Enhancing the Child Tax Credit Would Substantially Lessen the Depth of Child Poverty Across States
See also: Harnessing the Child Tax Credit as a Tool to Invest in the Next Generation by Rachel West, Melissa Boteach, and Rebecca Vallas
Families with children have been particularly hard hit by the combination of rising costs and stagnant wages over the past decade. Child poverty now costs the U.S. economy an astounding $672 billion each year. The Child Tax Credit, or CTC, is an important policy tool to help families meet the costs of childrearing. However, the CTC can be significantly enhanced to better help low- and moderate-income families address the many challenges that they face.
A proposal from the Center for American Progress would make the credit fully refundable and eliminate its minimum earnings requirement, link the credit’s value to inflation, and introduce a supplemental monthly Young Child Tax Credit for children younger than age 3. The following interactive shows how these enhancements would reduce the child poverty gap—the amount by which children’s family income falls short of the federal poverty line—in each state.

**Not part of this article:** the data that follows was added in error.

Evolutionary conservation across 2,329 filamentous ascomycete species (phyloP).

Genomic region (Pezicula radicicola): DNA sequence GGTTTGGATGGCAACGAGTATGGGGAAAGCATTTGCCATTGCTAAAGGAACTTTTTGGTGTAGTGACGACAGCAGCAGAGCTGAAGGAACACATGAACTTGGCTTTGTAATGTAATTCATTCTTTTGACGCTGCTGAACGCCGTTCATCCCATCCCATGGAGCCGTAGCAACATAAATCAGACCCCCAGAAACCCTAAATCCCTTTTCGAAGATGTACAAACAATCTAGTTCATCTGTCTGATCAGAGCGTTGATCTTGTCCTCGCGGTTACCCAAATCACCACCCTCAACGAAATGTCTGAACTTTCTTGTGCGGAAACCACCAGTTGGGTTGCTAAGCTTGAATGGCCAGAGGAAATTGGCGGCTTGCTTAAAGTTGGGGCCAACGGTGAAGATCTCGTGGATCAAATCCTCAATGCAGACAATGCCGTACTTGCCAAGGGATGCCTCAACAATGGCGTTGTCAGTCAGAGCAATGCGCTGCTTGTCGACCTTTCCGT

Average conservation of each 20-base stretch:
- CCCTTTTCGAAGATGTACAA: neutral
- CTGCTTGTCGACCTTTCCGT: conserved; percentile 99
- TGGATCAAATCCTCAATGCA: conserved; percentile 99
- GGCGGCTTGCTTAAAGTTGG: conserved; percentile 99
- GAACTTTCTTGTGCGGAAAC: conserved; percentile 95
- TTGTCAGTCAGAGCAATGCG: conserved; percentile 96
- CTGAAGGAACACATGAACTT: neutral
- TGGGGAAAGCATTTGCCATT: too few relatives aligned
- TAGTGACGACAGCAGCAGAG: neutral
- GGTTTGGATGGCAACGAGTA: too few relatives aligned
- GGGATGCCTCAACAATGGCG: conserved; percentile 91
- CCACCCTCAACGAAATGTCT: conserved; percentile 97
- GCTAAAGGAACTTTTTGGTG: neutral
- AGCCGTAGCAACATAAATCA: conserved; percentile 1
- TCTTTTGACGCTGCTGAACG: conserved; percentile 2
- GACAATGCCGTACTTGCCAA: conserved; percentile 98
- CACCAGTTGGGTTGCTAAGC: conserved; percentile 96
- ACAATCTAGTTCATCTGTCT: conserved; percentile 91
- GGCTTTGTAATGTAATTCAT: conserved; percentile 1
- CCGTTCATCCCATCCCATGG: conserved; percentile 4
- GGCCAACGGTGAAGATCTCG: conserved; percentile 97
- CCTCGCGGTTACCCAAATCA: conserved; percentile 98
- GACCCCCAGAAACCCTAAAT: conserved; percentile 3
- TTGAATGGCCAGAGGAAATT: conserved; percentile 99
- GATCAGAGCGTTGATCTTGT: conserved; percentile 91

Rachel West is a Senior Policy Analyst with the Poverty to Prosperity Program at the Center for American Progress. Melissa Boteach is the Vice President of the Poverty to Prosperity Program at the Center. Rebecca Vallas is the Director of Policy for the Poverty to Prosperity Program at the Center. Andrew Lomax is the Data Visualization Producer at the Center.
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Director of Poverty Research
Senior Vice President, Poverty to Prosperity Program
Data Visualization Producer